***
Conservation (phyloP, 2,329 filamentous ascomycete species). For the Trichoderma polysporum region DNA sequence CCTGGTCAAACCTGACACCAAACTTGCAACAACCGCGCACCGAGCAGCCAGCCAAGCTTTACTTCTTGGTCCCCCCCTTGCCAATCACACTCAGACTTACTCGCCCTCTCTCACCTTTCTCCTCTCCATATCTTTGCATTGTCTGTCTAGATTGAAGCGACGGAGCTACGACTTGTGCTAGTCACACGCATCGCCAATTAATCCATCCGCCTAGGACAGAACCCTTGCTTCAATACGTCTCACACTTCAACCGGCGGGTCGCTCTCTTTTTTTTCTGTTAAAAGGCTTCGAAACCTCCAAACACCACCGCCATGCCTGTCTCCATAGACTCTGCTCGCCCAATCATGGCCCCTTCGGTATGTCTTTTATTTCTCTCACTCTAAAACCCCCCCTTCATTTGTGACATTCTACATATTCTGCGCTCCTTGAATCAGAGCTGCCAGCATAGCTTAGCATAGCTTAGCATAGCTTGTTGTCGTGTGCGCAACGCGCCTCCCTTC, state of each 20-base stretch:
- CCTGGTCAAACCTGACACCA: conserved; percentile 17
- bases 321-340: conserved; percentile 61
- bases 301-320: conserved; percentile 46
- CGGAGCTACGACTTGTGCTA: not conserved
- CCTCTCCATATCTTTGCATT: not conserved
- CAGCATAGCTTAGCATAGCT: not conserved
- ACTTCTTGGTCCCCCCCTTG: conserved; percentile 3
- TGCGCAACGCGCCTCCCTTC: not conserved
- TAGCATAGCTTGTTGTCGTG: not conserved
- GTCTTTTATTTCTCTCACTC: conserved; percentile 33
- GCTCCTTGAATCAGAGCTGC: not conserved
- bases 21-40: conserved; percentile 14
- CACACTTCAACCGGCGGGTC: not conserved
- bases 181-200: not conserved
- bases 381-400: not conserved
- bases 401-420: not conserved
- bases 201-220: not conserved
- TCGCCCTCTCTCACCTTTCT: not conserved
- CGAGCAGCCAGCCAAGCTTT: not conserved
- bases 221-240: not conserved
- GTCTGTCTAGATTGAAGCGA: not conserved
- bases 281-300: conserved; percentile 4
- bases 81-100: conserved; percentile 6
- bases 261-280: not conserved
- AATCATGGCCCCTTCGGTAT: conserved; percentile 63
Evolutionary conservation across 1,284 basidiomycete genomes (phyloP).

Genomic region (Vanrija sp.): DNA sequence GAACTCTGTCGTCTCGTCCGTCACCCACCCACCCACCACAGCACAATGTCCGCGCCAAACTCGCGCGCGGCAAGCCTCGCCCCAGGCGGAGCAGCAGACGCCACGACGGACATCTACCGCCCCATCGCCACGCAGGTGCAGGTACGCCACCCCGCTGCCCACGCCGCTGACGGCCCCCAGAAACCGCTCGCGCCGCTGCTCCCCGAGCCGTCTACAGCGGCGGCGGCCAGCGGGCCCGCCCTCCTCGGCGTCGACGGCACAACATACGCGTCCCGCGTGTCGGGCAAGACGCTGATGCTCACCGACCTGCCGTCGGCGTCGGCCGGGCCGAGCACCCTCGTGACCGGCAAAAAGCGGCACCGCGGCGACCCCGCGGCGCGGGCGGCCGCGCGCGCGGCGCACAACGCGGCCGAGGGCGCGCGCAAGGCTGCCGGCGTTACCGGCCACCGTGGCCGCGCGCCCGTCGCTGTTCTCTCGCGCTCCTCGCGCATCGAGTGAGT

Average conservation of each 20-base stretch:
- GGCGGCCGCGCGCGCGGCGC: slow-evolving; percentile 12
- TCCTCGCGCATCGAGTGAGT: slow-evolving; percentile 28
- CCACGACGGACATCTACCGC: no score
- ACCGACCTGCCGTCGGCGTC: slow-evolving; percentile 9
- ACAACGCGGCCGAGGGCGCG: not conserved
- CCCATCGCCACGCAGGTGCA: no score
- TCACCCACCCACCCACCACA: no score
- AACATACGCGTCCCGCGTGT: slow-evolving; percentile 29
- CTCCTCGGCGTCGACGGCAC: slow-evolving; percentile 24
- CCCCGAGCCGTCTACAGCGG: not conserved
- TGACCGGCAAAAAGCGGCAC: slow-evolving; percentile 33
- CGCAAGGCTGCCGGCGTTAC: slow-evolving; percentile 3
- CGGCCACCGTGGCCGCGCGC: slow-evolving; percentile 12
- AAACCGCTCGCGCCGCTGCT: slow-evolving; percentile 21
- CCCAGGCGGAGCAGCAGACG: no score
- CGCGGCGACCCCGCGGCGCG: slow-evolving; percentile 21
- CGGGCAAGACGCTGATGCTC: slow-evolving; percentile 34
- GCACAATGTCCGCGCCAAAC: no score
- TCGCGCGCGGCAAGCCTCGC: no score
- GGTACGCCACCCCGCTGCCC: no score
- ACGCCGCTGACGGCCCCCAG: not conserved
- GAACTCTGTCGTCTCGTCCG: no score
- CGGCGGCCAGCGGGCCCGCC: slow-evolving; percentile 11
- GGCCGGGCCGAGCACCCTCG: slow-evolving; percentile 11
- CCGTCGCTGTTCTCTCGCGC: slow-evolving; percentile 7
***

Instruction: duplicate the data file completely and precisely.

Conservation (phyloP, 2,329 filamentous ascomycete species). For the Trichoderma polysporum region DNA sequence CCTGGTCAAACCTGACACCAAACTTGCAACAACCGCGCACCGAGCAGCCAGCCAAGCTTTACTTCTTGGTCCCCCCCTTGCCAATCACACTCAGACTTACTCGCCCTCTCTCACCTTTCTCCTCTCCATATCTTTGCATTGTCTGTCTAGATTGAAGCGACGGAGCTACGACTTGTGCTAGTCACACGCATCGCCAATTAATCCATCCGCCTAGGACAGAACCCTTGCTTCAATACGTCTCACACTTCAACCGGCGGGTCGCTCTCTTTTTTTTCTGTTAAAAGGCTTCGAAACCTCCAAACACCACCGCCATGCCTGTCTCCATAGACTCTGCTCGCCCAATCATGGCCCCTTCGGTATGTCTTTTATTTCTCTCACTCTAAAACCCCCCCTTCATTTGTGACATTCTACATATTCTGCGCTCCTTGAATCAGAGCTGCCAGCATAGCTTAGCATAGCTTAGCATAGCTTGTTGTCGTGTGCGCAACGCGCCTCCCTTC, state of each 20-base stretch:
- CCTGGTCAAACCTGACACCA: conserved; percentile 17
- bases 321-340: conserved; percentile 61
- bases 301-320: conserved; percentile 46
- CGGAGCTACGACTTGTGCTA: not conserved
- CCTCTCCATATCTTTGCATT: not conserved
- CAGCATAGCTTAGCATAGCT: not conserved
- ACTTCTTGGTCCCCCCCTTG: conserved; percentile 3
- TGCGCAACGCGCCTCCCTTC: not conserved
- TAGCATAGCTTGTTGTCGTG: not conserved
- GTCTTTTATTTCTCTCACTC: conserved; percentile 33
- GCTCCTTGAATCAGAGCTGC: not conserved
- bases 21-40: conserved; percentile 14
- CACACTTCAACCGGCGGGTC: not conserved
- bases 181-200: not conserved
- bases 381-400: not conserved
- bases 401-420: not conserved
- bases 201-220: not conserved
- TCGCCCTCTCTCACCTTTCT: not conserved
- CGAGCAGCCAGCCAAGCTTT: not conserved
- bases 221-240: not conserved
- GTCTGTCTAGATTGAAGCGA: not conserved
- bases 281-300: conserved; percentile 4
- bases 81-100: conserved; percentile 6
- bases 261-280: not conserved
- AATCATGGCCCCTTCGGTAT: conserved; percentile 63
Evolutionary conservation across 1,284 basidiomycete genomes (phyloP).

Genomic region (Vanrija sp.): DNA sequence GAACTCTGTCGTCTCGTCCGTCACCCACCCACCCACCACAGCACAATGTCCGCGCCAAACTCGCGCGCGGCAAGCCTCGCCCCAGGCGGAGCAGCAGACGCCACGACGGACATCTACCGCCCCATCGCCACGCAGGTGCAGGTACGCCACCCCGCTGCCCACGCCGCTGACGGCCCCCAGAAACCGCTCGCGCCGCTGCTCCCCGAGCCGTCTACAGCGGCGGCGGCCAGCGGGCCCGCCCTCCTCGGCGTCGACGGCACAACATACGCGTCCCGCGTGTCGGGCAAGACGCTGATGCTCACCGACCTGCCGTCGGCGTCGGCCGGGCCGAGCACCCTCGTGACCGGCAAAAAGCGGCACCGCGGCGACCCCGCGGCGCGGGCGGCCGCGCGCGCGGCGCACAACGCGGCCGAGGGCGCGCGCAAGGCTGCCGGCGTTACCGGCCACCGTGGCCGCGCGCCCGTCGCTGTTCTCTCGCGCTCCTCGCGCATCGAGTGAGT

Average conservation of each 20-base stretch:
- GGCGGCCGCGCGCGCGGCGC: slow-evolving; percentile 12
- TCCTCGCGCATCGAGTGAGT: slow-evolving; percentile 28
- CCACGACGGACATCTACCGC: no score
- ACCGACCTGCCGTCGGCGTC: slow-evolving; percentile 9
- ACAACGCGGCCGAGGGCGCG: not conserved
- CCCATCGCCACGCAGGTGCA: no score
- TCACCCACCCACCCACCACA: no score
- AACATACGCGTCCCGCGTGT: slow-evolving; percentile 29
- CTCCTCGGCGTCGACGGCAC: slow-evolving; percentile 24
- CCCCGAGCCGTCTACAGCGG: not conserved
- TGACCGGCAAAAAGCGGCAC: slow-evolving; percentile 33
- CGCAAGGCTGCCGGCGTTAC: slow-evolving; percentile 3
- CGGCCACCGTGGCCGCGCGC: slow-evolving; percentile 12
- AAACCGCTCGCGCCGCTGCT: slow-evolving; percentile 21
- CCCAGGCGGAGCAGCAGACG: no score
- CGCGGCGACCCCGCGGCGCG: slow-evolving; percentile 21
- CGGGCAAGACGCTGATGCTC: slow-evolving; percentile 34
- GCACAATGTCCGCGCCAAAC: no score
- TCGCGCGCGGCAAGCCTCGC: no score
- GGTACGCCACCCCGCTGCCC: no score
- ACGCCGCTGACGGCCCCCAG: not conserved
- GAACTCTGTCGTCTCGTCCG: no score
- CGGCGGCCAGCGGGCCCGCC: slow-evolving; percentile 11
- GGCCGGGCCGAGCACCCTCG: slow-evolving; percentile 11
- CCGTCGCTGTTCTCTCGCGC: slow-evolving; percentile 7